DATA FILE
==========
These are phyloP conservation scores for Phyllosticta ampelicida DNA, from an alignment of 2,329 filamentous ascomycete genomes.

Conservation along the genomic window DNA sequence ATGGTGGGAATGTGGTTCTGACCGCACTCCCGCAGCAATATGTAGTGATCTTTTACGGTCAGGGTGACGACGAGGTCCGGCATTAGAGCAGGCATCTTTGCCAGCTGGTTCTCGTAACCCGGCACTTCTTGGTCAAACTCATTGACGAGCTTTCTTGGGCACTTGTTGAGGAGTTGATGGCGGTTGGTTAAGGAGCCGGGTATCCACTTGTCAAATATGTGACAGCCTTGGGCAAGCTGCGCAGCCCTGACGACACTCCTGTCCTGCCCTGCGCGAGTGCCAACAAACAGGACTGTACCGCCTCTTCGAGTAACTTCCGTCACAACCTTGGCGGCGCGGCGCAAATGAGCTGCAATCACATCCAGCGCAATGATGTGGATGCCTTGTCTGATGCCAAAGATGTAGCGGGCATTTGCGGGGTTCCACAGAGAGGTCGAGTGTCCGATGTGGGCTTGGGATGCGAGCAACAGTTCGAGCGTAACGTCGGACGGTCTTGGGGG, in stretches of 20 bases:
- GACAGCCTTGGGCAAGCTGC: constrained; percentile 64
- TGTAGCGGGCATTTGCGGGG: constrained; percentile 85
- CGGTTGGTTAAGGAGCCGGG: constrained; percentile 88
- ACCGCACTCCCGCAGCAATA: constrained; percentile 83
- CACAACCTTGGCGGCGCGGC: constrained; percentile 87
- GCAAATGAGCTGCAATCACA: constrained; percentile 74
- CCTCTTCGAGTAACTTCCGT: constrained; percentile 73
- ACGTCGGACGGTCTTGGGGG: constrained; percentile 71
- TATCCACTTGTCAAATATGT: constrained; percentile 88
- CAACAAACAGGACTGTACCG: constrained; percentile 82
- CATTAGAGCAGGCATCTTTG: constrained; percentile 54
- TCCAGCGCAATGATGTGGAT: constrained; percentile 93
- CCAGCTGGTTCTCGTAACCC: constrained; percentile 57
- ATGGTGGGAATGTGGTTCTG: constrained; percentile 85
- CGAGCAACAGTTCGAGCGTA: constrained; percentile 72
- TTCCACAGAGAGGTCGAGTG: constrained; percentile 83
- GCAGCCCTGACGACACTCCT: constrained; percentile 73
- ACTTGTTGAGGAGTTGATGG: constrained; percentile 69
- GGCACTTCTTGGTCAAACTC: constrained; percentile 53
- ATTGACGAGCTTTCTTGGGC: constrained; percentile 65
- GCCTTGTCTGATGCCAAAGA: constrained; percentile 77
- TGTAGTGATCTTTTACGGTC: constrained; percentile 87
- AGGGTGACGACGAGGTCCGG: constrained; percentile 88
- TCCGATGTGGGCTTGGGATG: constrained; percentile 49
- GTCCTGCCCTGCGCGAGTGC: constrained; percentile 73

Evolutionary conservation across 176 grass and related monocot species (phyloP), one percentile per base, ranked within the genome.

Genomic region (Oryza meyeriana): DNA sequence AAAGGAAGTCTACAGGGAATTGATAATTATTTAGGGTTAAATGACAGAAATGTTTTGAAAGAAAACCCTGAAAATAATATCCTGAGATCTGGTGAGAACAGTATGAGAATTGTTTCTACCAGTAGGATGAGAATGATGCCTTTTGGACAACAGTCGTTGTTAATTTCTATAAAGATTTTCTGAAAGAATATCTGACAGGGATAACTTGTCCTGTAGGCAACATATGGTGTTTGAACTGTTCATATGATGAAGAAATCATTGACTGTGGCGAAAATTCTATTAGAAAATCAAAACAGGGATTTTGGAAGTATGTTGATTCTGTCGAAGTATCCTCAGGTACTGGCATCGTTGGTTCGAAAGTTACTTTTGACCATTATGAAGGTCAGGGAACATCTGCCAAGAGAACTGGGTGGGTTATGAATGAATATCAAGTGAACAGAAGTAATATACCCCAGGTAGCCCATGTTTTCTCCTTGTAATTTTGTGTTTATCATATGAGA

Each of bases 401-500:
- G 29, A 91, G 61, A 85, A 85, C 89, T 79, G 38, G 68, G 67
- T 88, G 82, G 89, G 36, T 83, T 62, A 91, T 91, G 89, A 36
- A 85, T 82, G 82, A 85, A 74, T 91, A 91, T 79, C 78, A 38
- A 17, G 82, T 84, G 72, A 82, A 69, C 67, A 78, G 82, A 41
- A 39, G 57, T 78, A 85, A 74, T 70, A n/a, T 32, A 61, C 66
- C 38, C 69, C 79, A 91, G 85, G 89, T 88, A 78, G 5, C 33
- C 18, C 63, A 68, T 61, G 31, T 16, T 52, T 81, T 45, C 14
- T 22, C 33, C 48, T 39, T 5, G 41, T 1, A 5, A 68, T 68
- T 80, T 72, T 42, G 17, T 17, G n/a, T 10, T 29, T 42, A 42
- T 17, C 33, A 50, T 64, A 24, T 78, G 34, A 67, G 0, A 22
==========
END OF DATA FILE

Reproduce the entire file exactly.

These are phyloP conservation scores for Phyllosticta ampelicida DNA, from an alignment of 2,329 filamentous ascomycete genomes.

Conservation along the genomic window DNA sequence ATGGTGGGAATGTGGTTCTGACCGCACTCCCGCAGCAATATGTAGTGATCTTTTACGGTCAGGGTGACGACGAGGTCCGGCATTAGAGCAGGCATCTTTGCCAGCTGGTTCTCGTAACCCGGCACTTCTTGGTCAAACTCATTGACGAGCTTTCTTGGGCACTTGTTGAGGAGTTGATGGCGGTTGGTTAAGGAGCCGGGTATCCACTTGTCAAATATGTGACAGCCTTGGGCAAGCTGCGCAGCCCTGACGACACTCCTGTCCTGCCCTGCGCGAGTGCCAACAAACAGGACTGTACCGCCTCTTCGAGTAACTTCCGTCACAACCTTGGCGGCGCGGCGCAAATGAGCTGCAATCACATCCAGCGCAATGATGTGGATGCCTTGTCTGATGCCAAAGATGTAGCGGGCATTTGCGGGGTTCCACAGAGAGGTCGAGTGTCCGATGTGGGCTTGGGATGCGAGCAACAGTTCGAGCGTAACGTCGGACGGTCTTGGGGG, in stretches of 20 bases:
- GACAGCCTTGGGCAAGCTGC: constrained; percentile 64
- TGTAGCGGGCATTTGCGGGG: constrained; percentile 85
- CGGTTGGTTAAGGAGCCGGG: constrained; percentile 88
- ACCGCACTCCCGCAGCAATA: constrained; percentile 83
- CACAACCTTGGCGGCGCGGC: constrained; percentile 87
- GCAAATGAGCTGCAATCACA: constrained; percentile 74
- CCTCTTCGAGTAACTTCCGT: constrained; percentile 73
- ACGTCGGACGGTCTTGGGGG: constrained; percentile 71
- TATCCACTTGTCAAATATGT: constrained; percentile 88
- CAACAAACAGGACTGTACCG: constrained; percentile 82
- CATTAGAGCAGGCATCTTTG: constrained; percentile 54
- TCCAGCGCAATGATGTGGAT: constrained; percentile 93
- CCAGCTGGTTCTCGTAACCC: constrained; percentile 57
- ATGGTGGGAATGTGGTTCTG: constrained; percentile 85
- CGAGCAACAGTTCGAGCGTA: constrained; percentile 72
- TTCCACAGAGAGGTCGAGTG: constrained; percentile 83
- GCAGCCCTGACGACACTCCT: constrained; percentile 73
- ACTTGTTGAGGAGTTGATGG: constrained; percentile 69
- GGCACTTCTTGGTCAAACTC: constrained; percentile 53
- ATTGACGAGCTTTCTTGGGC: constrained; percentile 65
- GCCTTGTCTGATGCCAAAGA: constrained; percentile 77
- TGTAGTGATCTTTTACGGTC: constrained; percentile 87
- AGGGTGACGACGAGGTCCGG: constrained; percentile 88
- TCCGATGTGGGCTTGGGATG: constrained; percentile 49
- GTCCTGCCCTGCGCGAGTGC: constrained; percentile 73

Evolutionary conservation across 176 grass and related monocot species (phyloP), one percentile per base, ranked within the genome.

Genomic region (Oryza meyeriana): DNA sequence AAAGGAAGTCTACAGGGAATTGATAATTATTTAGGGTTAAATGACAGAAATGTTTTGAAAGAAAACCCTGAAAATAATATCCTGAGATCTGGTGAGAACAGTATGAGAATTGTTTCTACCAGTAGGATGAGAATGATGCCTTTTGGACAACAGTCGTTGTTAATTTCTATAAAGATTTTCTGAAAGAATATCTGACAGGGATAACTTGTCCTGTAGGCAACATATGGTGTTTGAACTGTTCATATGATGAAGAAATCATTGACTGTGGCGAAAATTCTATTAGAAAATCAAAACAGGGATTTTGGAAGTATGTTGATTCTGTCGAAGTATCCTCAGGTACTGGCATCGTTGGTTCGAAAGTTACTTTTGACCATTATGAAGGTCAGGGAACATCTGCCAAGAGAACTGGGTGGGTTATGAATGAATATCAAGTGAACAGAAGTAATATACCCCAGGTAGCCCATGTTTTCTCCTTGTAATTTTGTGTTTATCATATGAGA

Each of bases 401-500:
- G 29, A 91, G 61, A 85, A 85, C 89, T 79, G 38, G 68, G 67
- T 88, G 82, G 89, G 36, T 83, T 62, A 91, T 91, G 89, A 36
- A 85, T 82, G 82, A 85, A 74, T 91, A 91, T 79, C 78, A 38
- A 17, G 82, T 84, G 72, A 82, A 69, C 67, A 78, G 82, A 41
- A 39, G 57, T 78, A 85, A 74, T 70, A n/a, T 32, A 61, C 66
- C 38, C 69, C 79, A 91, G 85, G 89, T 88, A 78, G 5, C 33
- C 18, C 63, A 68, T 61, G 31, T 16, T 52, T 81, T 45, C 14
- T 22, C 33, C 48, T 39, T 5, G 41, T 1, A 5, A 68, T 68
- T 80, T 72, T 42, G 17, T 17, G n/a, T 10, T 29, T 42, A 42
- T 17, C 33, A 50, T 64, A 24, T 78, G 34, A 67, G 0, A 22